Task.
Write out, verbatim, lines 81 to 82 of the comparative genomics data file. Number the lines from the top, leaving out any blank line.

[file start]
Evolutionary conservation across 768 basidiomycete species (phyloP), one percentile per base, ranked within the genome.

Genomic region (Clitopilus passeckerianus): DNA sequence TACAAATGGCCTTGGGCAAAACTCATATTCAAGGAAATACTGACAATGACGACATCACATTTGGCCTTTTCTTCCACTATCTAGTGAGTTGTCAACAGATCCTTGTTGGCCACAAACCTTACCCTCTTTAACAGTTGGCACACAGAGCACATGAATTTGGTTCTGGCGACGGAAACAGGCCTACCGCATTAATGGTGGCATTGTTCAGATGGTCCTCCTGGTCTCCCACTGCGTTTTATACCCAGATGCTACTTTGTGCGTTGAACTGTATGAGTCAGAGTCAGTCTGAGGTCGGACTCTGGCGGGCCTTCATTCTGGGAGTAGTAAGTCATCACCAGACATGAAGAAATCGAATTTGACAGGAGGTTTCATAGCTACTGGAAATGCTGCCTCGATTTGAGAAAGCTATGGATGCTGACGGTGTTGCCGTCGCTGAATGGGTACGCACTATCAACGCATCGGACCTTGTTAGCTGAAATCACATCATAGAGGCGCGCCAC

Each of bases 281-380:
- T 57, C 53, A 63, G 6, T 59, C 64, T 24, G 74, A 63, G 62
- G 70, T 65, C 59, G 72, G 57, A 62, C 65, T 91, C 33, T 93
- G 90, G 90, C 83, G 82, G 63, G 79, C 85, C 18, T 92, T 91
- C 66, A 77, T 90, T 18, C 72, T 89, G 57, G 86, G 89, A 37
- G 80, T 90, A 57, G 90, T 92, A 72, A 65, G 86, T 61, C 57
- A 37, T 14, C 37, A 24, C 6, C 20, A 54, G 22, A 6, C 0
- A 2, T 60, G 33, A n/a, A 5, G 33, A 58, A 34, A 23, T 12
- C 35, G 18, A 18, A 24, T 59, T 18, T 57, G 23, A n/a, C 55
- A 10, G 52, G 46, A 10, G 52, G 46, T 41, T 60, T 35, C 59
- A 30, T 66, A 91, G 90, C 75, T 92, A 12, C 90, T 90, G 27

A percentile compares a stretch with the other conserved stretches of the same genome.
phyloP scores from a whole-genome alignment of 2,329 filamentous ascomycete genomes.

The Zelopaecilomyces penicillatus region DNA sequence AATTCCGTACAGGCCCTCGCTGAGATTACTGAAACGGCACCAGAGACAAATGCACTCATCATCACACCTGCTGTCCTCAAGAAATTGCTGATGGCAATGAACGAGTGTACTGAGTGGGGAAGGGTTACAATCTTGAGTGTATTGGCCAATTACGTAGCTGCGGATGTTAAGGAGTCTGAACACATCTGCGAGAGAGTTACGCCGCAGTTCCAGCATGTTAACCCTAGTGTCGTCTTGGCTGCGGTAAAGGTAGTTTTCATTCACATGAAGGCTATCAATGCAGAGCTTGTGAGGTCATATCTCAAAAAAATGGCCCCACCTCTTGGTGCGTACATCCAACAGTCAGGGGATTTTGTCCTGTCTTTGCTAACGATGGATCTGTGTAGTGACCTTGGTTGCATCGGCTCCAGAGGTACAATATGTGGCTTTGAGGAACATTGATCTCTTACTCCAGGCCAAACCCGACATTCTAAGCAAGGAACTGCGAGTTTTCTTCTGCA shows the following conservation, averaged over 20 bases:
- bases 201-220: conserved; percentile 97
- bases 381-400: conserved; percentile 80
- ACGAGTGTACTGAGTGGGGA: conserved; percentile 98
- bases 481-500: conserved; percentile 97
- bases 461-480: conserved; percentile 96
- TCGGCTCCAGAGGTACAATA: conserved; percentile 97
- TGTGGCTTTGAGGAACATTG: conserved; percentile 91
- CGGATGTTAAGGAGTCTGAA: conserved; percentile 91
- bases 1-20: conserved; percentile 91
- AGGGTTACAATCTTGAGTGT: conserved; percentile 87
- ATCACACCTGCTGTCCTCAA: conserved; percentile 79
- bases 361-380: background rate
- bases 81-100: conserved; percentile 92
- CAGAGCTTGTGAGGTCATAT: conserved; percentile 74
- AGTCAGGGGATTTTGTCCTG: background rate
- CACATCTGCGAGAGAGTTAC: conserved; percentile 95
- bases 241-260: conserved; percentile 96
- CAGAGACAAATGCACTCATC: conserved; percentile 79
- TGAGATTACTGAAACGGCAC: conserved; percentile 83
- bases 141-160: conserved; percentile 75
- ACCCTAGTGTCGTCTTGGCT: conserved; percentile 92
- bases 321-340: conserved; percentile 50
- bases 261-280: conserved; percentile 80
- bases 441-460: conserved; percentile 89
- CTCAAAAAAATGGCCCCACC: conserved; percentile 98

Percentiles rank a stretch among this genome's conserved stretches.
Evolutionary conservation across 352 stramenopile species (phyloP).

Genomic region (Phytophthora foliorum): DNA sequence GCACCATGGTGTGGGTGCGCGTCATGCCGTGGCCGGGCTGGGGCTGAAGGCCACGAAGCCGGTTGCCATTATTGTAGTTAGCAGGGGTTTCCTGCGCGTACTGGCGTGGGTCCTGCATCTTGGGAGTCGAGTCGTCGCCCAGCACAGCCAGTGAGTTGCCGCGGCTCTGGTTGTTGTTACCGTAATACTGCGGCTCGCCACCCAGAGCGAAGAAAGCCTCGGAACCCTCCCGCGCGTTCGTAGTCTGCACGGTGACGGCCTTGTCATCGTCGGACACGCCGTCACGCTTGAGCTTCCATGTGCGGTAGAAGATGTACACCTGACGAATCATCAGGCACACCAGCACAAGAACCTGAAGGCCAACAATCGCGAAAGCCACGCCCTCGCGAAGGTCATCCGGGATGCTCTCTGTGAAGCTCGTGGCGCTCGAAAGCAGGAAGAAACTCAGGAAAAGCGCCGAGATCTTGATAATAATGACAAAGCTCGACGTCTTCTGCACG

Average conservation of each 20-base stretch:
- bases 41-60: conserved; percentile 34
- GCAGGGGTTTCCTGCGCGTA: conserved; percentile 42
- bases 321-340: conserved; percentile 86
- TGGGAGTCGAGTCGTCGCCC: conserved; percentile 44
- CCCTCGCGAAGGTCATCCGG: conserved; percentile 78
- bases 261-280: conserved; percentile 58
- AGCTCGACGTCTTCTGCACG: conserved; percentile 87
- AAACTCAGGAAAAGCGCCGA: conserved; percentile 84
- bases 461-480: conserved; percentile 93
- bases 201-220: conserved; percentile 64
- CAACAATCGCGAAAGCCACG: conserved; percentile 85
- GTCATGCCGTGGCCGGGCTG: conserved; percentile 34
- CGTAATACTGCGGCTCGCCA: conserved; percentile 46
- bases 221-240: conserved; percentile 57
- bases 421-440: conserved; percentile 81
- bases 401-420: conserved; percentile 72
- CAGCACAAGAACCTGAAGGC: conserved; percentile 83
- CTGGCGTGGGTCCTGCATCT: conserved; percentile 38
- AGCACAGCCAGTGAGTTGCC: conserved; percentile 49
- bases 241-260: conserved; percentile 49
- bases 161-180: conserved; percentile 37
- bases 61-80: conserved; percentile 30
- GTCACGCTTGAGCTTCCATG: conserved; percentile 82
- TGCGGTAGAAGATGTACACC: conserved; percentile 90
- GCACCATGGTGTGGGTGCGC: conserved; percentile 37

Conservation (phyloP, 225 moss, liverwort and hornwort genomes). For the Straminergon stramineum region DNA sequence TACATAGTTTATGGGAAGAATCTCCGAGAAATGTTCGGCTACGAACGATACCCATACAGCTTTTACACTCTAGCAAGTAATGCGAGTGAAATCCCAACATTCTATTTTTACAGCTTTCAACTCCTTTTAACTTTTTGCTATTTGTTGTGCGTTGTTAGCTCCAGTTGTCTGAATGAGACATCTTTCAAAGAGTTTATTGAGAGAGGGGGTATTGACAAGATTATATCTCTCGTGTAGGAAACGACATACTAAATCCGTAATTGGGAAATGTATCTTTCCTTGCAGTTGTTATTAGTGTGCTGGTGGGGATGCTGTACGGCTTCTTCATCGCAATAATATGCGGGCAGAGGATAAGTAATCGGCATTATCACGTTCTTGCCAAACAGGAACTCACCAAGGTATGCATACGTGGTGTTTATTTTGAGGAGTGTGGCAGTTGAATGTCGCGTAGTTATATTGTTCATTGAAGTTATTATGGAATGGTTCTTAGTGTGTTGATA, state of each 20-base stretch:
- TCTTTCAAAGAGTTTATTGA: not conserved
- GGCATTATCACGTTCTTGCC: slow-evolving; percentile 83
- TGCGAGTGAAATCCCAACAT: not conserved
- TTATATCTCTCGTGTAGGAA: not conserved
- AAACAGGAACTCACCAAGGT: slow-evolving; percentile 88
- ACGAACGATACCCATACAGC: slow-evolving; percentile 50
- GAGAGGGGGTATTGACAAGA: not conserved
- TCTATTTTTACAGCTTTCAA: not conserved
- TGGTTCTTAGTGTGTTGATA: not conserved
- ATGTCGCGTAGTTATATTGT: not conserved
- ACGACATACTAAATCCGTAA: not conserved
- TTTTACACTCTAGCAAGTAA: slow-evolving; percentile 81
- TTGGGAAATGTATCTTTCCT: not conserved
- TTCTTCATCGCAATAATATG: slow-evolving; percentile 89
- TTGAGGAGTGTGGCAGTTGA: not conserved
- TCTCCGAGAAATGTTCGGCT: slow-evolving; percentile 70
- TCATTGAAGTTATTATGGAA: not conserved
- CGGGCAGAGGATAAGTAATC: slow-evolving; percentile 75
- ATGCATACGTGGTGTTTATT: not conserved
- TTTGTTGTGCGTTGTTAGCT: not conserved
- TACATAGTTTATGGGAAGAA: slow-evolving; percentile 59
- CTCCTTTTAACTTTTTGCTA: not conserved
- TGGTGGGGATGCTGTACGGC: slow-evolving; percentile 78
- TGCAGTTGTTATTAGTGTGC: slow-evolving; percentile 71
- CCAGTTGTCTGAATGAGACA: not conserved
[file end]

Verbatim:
- ATGTCGCGTAGTTATATTGT: not conserved
- ACGACATACTAAATCCGTAA: not conserved